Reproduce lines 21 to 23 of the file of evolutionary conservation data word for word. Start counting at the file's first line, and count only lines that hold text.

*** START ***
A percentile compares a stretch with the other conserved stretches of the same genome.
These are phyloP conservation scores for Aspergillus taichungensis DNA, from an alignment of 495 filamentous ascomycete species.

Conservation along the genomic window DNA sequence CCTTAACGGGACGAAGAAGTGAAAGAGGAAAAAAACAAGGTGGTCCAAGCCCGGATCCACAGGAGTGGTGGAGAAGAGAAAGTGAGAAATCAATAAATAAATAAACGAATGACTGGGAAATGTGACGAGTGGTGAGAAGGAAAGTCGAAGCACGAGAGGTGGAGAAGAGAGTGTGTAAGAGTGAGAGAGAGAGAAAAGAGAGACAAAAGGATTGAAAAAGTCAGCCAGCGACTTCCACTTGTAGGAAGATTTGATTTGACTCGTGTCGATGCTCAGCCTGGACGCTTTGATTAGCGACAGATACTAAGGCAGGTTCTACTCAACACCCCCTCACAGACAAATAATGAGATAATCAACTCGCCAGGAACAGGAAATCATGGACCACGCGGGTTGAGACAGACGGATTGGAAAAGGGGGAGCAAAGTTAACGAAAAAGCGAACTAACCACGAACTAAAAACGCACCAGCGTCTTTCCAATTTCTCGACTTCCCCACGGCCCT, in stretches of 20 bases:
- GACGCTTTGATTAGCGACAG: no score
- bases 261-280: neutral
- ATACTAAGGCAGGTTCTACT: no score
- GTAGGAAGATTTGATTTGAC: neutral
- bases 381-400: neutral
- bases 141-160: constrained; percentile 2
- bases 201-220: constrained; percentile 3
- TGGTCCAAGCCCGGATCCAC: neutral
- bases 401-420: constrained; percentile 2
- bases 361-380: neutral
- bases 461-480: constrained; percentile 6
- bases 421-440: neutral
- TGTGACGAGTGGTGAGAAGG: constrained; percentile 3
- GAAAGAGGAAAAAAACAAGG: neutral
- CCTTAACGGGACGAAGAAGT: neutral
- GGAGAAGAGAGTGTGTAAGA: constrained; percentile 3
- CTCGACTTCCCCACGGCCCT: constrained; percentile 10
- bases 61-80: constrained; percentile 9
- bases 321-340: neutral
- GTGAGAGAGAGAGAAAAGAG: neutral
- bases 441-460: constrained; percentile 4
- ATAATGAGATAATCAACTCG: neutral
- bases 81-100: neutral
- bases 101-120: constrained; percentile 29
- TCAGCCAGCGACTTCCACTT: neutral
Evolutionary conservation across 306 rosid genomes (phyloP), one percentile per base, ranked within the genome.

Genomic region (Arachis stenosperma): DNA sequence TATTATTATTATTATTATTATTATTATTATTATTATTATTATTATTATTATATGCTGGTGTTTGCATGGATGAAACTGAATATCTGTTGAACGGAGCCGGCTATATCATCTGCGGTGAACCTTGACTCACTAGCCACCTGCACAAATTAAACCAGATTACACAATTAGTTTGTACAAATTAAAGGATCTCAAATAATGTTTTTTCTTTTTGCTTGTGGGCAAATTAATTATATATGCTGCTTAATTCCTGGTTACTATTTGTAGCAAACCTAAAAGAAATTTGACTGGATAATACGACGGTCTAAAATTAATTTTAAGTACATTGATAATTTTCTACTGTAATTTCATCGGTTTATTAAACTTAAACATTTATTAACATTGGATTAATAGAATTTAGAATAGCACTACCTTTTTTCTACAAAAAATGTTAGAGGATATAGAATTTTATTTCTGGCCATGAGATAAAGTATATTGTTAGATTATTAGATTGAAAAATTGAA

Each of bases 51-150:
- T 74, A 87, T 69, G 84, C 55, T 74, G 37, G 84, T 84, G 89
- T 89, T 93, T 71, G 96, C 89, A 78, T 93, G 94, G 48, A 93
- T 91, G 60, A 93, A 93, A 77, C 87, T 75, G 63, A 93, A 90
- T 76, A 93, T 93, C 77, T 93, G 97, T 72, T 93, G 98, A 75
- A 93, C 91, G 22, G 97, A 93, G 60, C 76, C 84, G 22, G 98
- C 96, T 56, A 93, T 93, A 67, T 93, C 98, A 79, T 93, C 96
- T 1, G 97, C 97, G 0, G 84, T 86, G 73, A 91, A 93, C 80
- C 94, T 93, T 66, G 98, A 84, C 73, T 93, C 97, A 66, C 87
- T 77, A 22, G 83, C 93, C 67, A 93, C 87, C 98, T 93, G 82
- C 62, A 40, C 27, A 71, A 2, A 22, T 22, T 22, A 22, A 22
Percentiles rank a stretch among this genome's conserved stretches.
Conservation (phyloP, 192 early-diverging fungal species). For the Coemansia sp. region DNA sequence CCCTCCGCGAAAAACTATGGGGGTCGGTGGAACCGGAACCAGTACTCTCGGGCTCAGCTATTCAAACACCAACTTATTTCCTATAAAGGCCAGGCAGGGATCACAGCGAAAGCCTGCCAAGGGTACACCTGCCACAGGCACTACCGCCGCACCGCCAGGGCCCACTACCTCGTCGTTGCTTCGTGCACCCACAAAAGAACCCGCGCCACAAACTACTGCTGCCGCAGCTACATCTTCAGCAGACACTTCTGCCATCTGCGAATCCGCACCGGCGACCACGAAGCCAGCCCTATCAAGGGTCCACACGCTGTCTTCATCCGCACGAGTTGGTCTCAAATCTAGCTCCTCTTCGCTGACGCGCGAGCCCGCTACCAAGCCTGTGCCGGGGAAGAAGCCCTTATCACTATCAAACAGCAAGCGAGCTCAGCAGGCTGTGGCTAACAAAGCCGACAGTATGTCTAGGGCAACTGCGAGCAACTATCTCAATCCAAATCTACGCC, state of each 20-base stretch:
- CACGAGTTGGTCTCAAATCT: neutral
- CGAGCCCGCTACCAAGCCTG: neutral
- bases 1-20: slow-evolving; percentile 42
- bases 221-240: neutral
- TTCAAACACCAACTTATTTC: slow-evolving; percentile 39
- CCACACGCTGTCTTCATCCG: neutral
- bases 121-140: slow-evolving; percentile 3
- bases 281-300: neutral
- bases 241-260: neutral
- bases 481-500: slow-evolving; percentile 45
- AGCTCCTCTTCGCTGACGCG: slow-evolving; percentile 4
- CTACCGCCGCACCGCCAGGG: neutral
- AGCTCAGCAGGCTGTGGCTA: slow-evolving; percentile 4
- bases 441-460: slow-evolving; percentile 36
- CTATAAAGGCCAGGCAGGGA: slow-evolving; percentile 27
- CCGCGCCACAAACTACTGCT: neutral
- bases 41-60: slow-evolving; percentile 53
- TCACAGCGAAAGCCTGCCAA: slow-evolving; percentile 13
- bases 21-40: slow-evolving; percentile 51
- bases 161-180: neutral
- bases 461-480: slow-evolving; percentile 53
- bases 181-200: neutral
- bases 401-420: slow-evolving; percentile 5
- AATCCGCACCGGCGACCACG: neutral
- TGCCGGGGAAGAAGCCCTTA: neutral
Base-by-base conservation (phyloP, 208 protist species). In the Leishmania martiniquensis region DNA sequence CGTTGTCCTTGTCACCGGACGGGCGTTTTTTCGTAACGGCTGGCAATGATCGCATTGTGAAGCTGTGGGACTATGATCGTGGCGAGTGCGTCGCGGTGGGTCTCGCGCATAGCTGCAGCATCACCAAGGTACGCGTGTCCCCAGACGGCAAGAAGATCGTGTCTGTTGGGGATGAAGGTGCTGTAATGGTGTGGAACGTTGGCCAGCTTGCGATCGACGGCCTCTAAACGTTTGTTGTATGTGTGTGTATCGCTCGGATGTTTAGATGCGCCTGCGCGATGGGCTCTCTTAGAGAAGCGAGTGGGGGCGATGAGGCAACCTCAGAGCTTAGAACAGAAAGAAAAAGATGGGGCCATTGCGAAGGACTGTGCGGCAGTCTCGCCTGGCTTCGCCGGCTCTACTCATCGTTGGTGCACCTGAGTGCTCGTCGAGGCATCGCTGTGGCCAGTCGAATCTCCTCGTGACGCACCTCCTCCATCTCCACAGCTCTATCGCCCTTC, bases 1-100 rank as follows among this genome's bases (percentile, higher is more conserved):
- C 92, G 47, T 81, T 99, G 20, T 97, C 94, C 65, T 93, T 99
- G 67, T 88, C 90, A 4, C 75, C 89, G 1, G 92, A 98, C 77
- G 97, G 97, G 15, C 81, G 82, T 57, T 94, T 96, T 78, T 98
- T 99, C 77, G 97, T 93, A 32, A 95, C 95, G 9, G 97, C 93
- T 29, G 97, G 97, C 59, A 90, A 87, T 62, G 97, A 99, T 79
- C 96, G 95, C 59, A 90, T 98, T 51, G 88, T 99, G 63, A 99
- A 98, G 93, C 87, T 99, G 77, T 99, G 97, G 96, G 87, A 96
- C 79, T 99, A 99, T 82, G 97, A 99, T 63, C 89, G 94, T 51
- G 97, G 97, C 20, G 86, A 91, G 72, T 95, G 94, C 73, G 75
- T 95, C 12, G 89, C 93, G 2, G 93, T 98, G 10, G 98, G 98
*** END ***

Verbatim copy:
- bases 61-80: constrained; percentile 9
- bases 321-340: neutral
- GTGAGAGAGAGAGAAAAGAG: neutral